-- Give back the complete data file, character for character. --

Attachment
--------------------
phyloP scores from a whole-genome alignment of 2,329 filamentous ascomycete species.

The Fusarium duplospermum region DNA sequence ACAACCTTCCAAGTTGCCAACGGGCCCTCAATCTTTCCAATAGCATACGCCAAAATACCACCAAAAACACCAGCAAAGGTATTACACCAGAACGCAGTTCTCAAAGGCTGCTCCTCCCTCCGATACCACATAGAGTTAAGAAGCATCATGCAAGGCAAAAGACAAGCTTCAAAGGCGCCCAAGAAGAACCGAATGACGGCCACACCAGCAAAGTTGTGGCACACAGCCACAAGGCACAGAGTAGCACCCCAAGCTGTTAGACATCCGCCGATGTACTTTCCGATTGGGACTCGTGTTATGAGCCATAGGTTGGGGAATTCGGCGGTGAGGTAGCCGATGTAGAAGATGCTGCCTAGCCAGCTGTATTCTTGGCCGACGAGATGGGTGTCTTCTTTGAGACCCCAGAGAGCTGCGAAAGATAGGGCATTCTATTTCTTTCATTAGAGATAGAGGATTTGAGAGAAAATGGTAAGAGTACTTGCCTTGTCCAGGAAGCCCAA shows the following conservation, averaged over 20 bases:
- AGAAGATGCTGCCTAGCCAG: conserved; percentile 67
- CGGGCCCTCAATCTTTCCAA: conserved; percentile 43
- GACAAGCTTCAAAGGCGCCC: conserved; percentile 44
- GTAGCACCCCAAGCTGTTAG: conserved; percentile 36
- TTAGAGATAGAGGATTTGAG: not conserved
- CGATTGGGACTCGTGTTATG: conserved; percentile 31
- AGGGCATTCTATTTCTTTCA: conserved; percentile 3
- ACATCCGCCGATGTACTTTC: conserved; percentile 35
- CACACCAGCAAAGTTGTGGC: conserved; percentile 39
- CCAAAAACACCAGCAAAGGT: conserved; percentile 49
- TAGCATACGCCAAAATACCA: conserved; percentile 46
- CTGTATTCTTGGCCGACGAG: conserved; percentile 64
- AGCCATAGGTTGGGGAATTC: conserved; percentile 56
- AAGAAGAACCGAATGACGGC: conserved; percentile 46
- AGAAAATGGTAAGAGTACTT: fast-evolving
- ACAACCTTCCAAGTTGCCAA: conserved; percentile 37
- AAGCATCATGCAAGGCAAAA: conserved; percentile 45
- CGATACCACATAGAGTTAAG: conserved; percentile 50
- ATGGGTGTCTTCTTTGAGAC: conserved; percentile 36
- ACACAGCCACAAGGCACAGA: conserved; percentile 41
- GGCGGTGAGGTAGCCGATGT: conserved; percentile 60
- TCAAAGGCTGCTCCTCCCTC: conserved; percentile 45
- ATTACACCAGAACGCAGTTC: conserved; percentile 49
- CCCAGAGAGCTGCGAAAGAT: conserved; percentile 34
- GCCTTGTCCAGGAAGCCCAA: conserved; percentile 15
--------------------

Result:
phyloP scores from a whole-genome alignment of 2,329 filamentous ascomycete species.

The Fusarium duplospermum region DNA sequence ACAACCTTCCAAGTTGCCAACGGGCCCTCAATCTTTCCAATAGCATACGCCAAAATACCACCAAAAACACCAGCAAAGGTATTACACCAGAACGCAGTTCTCAAAGGCTGCTCCTCCCTCCGATACCACATAGAGTTAAGAAGCATCATGCAAGGCAAAAGACAAGCTTCAAAGGCGCCCAAGAAGAACCGAATGACGGCCACACCAGCAAAGTTGTGGCACACAGCCACAAGGCACAGAGTAGCACCCCAAGCTGTTAGACATCCGCCGATGTACTTTCCGATTGGGACTCGTGTTATGAGCCATAGGTTGGGGAATTCGGCGGTGAGGTAGCCGATGTAGAAGATGCTGCCTAGCCAGCTGTATTCTTGGCCGACGAGATGGGTGTCTTCTTTGAGACCCCAGAGAGCTGCGAAAGATAGGGCATTCTATTTCTTTCATTAGAGATAGAGGATTTGAGAGAAAATGGTAAGAGTACTTGCCTTGTCCAGGAAGCCCAA shows the following conservation, averaged over 20 bases:
- AGAAGATGCTGCCTAGCCAG: conserved; percentile 67
- CGGGCCCTCAATCTTTCCAA: conserved; percentile 43
- GACAAGCTTCAAAGGCGCCC: conserved; percentile 44
- GTAGCACCCCAAGCTGTTAG: conserved; percentile 36
- TTAGAGATAGAGGATTTGAG: not conserved
- CGATTGGGACTCGTGTTATG: conserved; percentile 31
- AGGGCATTCTATTTCTTTCA: conserved; percentile 3
- ACATCCGCCGATGTACTTTC: conserved; percentile 35
- CACACCAGCAAAGTTGTGGC: conserved; percentile 39
- CCAAAAACACCAGCAAAGGT: conserved; percentile 49
- TAGCATACGCCAAAATACCA: conserved; percentile 46
- CTGTATTCTTGGCCGACGAG: conserved; percentile 64
- AGCCATAGGTTGGGGAATTC: conserved; percentile 56
- AAGAAGAACCGAATGACGGC: conserved; percentile 46
- AGAAAATGGTAAGAGTACTT: fast-evolving
- ACAACCTTCCAAGTTGCCAA: conserved; percentile 37
- AAGCATCATGCAAGGCAAAA: conserved; percentile 45
- CGATACCACATAGAGTTAAG: conserved; percentile 50
- ATGGGTGTCTTCTTTGAGAC: conserved; percentile 36
- ACACAGCCACAAGGCACAGA: conserved; percentile 41
- GGCGGTGAGGTAGCCGATGT: conserved; percentile 60
- TCAAAGGCTGCTCCTCCCTC: conserved; percentile 45
- ATTACACCAGAACGCAGTTC: conserved; percentile 49
- CCCAGAGAGCTGCGAAAGAT: conserved; percentile 34
- GCCTTGTCCAGGAAGCCCAA: conserved; percentile 15